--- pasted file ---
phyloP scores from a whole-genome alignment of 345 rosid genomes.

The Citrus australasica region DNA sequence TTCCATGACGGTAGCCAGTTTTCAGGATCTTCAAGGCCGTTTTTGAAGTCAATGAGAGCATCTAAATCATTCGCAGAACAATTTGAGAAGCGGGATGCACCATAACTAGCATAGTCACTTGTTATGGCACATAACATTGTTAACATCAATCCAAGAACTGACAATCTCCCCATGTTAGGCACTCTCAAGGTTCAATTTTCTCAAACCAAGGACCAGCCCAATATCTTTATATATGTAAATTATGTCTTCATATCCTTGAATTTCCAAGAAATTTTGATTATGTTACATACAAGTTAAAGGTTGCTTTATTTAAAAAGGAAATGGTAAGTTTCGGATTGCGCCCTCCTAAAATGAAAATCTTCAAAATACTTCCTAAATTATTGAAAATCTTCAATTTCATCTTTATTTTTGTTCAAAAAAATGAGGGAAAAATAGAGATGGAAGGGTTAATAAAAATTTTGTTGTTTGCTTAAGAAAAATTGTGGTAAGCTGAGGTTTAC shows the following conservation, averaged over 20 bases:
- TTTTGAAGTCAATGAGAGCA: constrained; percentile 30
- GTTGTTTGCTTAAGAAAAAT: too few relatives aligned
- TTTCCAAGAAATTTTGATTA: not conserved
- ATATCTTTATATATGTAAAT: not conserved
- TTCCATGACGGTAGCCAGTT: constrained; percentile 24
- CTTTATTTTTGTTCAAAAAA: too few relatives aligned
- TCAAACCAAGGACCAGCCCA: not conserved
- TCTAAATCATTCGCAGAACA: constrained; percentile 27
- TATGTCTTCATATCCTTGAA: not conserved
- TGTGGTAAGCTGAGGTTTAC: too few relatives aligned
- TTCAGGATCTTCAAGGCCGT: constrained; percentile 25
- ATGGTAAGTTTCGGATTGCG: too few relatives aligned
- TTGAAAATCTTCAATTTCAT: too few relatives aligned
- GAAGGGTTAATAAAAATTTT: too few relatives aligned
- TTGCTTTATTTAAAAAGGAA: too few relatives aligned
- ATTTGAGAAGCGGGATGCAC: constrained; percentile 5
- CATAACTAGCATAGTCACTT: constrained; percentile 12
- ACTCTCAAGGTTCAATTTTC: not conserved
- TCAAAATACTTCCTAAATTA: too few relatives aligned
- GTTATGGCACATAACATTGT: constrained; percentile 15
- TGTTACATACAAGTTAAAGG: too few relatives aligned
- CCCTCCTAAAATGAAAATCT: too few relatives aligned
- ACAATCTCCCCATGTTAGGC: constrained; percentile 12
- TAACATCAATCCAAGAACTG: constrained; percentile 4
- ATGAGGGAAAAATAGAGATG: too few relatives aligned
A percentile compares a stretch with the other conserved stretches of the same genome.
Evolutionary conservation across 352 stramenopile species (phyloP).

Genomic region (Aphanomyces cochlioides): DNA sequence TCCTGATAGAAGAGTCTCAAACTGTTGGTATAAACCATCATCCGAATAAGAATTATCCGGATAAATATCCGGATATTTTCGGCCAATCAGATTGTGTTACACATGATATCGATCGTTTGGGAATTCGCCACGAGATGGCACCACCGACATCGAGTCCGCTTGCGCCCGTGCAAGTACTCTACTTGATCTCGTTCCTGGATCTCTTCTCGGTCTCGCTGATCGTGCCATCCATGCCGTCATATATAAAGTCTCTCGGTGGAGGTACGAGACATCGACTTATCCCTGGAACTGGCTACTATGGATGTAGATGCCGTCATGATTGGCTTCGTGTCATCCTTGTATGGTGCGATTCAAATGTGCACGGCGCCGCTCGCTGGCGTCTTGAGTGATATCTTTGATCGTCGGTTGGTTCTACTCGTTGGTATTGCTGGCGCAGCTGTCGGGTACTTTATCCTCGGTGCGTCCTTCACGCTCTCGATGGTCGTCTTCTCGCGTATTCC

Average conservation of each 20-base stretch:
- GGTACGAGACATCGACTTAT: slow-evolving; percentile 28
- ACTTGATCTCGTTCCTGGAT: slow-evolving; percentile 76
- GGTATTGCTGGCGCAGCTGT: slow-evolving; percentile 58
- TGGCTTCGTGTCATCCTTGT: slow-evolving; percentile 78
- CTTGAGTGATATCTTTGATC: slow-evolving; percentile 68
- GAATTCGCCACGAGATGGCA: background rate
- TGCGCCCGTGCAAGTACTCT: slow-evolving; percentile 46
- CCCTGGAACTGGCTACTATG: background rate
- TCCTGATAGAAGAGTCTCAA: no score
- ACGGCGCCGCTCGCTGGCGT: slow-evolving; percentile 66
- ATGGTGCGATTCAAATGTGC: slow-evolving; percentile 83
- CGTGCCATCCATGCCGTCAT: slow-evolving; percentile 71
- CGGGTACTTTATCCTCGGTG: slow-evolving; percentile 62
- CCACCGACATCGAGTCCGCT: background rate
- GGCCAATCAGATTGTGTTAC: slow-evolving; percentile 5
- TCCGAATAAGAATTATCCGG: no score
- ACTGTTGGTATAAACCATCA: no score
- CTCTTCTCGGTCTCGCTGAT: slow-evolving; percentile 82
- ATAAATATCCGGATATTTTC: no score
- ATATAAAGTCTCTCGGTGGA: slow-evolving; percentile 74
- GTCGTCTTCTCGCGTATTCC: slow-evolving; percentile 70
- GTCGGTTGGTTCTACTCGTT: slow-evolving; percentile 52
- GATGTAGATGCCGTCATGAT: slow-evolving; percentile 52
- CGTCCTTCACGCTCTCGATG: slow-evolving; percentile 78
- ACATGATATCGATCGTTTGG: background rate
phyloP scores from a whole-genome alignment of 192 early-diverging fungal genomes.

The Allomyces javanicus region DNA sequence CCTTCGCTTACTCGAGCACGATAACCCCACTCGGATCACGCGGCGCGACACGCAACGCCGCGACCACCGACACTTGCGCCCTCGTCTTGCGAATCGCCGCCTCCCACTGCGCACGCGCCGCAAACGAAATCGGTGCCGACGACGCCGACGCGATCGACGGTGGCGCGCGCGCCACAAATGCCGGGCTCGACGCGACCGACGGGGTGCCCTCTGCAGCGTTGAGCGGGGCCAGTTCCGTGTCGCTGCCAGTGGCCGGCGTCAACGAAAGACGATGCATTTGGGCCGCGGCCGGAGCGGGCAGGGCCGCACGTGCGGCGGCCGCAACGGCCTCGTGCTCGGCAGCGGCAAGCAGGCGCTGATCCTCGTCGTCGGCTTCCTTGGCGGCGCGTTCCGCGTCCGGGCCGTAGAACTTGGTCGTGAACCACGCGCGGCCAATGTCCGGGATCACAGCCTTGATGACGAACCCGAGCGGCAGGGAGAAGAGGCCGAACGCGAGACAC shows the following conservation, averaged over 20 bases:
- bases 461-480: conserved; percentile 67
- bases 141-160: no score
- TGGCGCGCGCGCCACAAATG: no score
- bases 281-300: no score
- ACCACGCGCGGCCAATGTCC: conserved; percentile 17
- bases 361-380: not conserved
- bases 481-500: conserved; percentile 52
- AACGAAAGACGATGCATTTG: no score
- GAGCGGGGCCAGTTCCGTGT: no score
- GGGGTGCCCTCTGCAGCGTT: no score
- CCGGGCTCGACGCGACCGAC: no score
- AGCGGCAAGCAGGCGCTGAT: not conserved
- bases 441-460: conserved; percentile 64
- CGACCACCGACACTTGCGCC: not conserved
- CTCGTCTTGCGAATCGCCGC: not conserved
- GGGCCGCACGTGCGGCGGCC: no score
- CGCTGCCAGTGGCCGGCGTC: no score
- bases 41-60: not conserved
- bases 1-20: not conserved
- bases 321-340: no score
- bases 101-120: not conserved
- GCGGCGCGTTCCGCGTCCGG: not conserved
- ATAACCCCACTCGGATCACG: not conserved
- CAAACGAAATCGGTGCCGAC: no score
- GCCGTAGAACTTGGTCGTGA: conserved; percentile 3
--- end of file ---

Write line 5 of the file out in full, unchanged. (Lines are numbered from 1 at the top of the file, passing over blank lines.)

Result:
- TTTCCAAGAAATTTTGATTA: not conserved